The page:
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In conversation with Peter Roberts as part of a RUSI podcast series, The Western Way of War, in December 2020, I claimed that ‘Manoeuvre was dead’. It was an unprepared provocation, issued in the course of a discussion, intended to underscore an important point, rather than a deeply considered thesis. Yet, the claim was serious. In the twentieth century, land forces saw manoeuvre as the key to tactical and operational success. Manoeuvre is an advance at scale to a position of advantage in the enemy’s rear or flank. It allows an attacking force to gain a position from which it can inflict insupportable damage on its enemy. Manoeuvre has recurrently proved decisive not only at the tactical but, perhaps more significantly, at the operational level.
In the urban battles of the twenty-first century, by contrast, the opportunity for genuine manoeuvre has evaporated. In these fights, although a small unit might employ oblique avenues of advance, it was very difficult for a large force to infiltrate into the enemy’s flank or rear. As Aleppo, Mosul and Marawi showed, once determined urban defenders had fortified themselves into key positions in a city, attacking forces had to breach, clear and seize each fortified position in turn – or suffer heavy casualties. The siege was back. In a recent RUSI journal article on urban siege warfare, Amos Fox used my phrase about the death of manoeuvre as the title of his piece.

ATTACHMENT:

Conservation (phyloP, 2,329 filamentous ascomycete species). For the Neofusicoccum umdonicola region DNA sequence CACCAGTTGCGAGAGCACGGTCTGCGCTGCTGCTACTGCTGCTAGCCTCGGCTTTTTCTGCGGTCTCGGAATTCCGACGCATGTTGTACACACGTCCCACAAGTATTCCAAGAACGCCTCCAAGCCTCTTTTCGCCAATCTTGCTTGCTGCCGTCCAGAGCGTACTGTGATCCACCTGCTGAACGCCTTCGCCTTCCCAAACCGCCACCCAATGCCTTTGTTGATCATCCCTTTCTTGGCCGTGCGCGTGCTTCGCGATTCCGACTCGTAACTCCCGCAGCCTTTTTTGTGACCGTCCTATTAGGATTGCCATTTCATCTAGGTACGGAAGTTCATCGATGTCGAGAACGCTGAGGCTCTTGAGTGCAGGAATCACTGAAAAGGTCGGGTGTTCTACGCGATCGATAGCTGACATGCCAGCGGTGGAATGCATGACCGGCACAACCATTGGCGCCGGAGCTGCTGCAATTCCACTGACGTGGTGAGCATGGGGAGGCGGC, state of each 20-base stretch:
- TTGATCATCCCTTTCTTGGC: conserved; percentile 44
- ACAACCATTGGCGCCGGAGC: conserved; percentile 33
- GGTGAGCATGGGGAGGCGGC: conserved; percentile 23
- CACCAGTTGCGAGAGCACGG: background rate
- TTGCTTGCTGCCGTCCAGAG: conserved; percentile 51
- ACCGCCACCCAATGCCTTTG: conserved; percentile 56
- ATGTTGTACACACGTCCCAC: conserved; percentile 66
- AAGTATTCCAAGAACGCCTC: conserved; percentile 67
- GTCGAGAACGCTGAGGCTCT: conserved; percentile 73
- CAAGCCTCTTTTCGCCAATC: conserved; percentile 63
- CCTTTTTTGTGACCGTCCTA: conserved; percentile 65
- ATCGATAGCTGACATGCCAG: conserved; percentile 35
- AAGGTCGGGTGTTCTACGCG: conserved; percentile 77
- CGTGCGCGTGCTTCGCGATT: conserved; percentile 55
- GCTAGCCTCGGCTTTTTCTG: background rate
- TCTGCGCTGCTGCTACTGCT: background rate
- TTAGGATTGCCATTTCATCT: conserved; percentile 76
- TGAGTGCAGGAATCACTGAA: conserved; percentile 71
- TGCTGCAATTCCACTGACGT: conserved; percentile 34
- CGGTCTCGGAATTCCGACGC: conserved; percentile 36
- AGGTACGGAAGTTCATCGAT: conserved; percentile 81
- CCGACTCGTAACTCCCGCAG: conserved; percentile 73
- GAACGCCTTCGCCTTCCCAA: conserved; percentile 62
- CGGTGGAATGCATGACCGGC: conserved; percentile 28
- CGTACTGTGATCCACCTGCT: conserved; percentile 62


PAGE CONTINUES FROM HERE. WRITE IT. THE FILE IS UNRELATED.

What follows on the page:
On 29 August 2022, the Ukraine Army launched a counter-attack against Kherson. A week later came the major thrust, east of Kharkiv. Five brigades sliced through Russian lines, thinly held by de-moralised troops. Some Russians surrendered but most fled. In two days, Ukrainian forces reached the Oskil River and seized eastern Krupyansk. A few days later, Izyum itself fell as Russian troops from 1st Motorised Rifle Regiment of the 2nd Guards Motor Rifle Division abandoned the town en masse. Ukraine had seized back over 1000 square kilometres of territory – more than Russia had taken since the initial invasion in February and early March. Commentators were amazed by the speed of the advance, comparing it to the Israeli counter-attack across the Suez Canal during the Yom Kippur War.
The Kharkiv counter-offensive has proved to be a turning point in the Ukraine War. It has disturbed Moscow which has responded by announcing mass mobilization, threatening nuclear retaliation, and instituting a series of referendum to create a political fait accompli on the ground.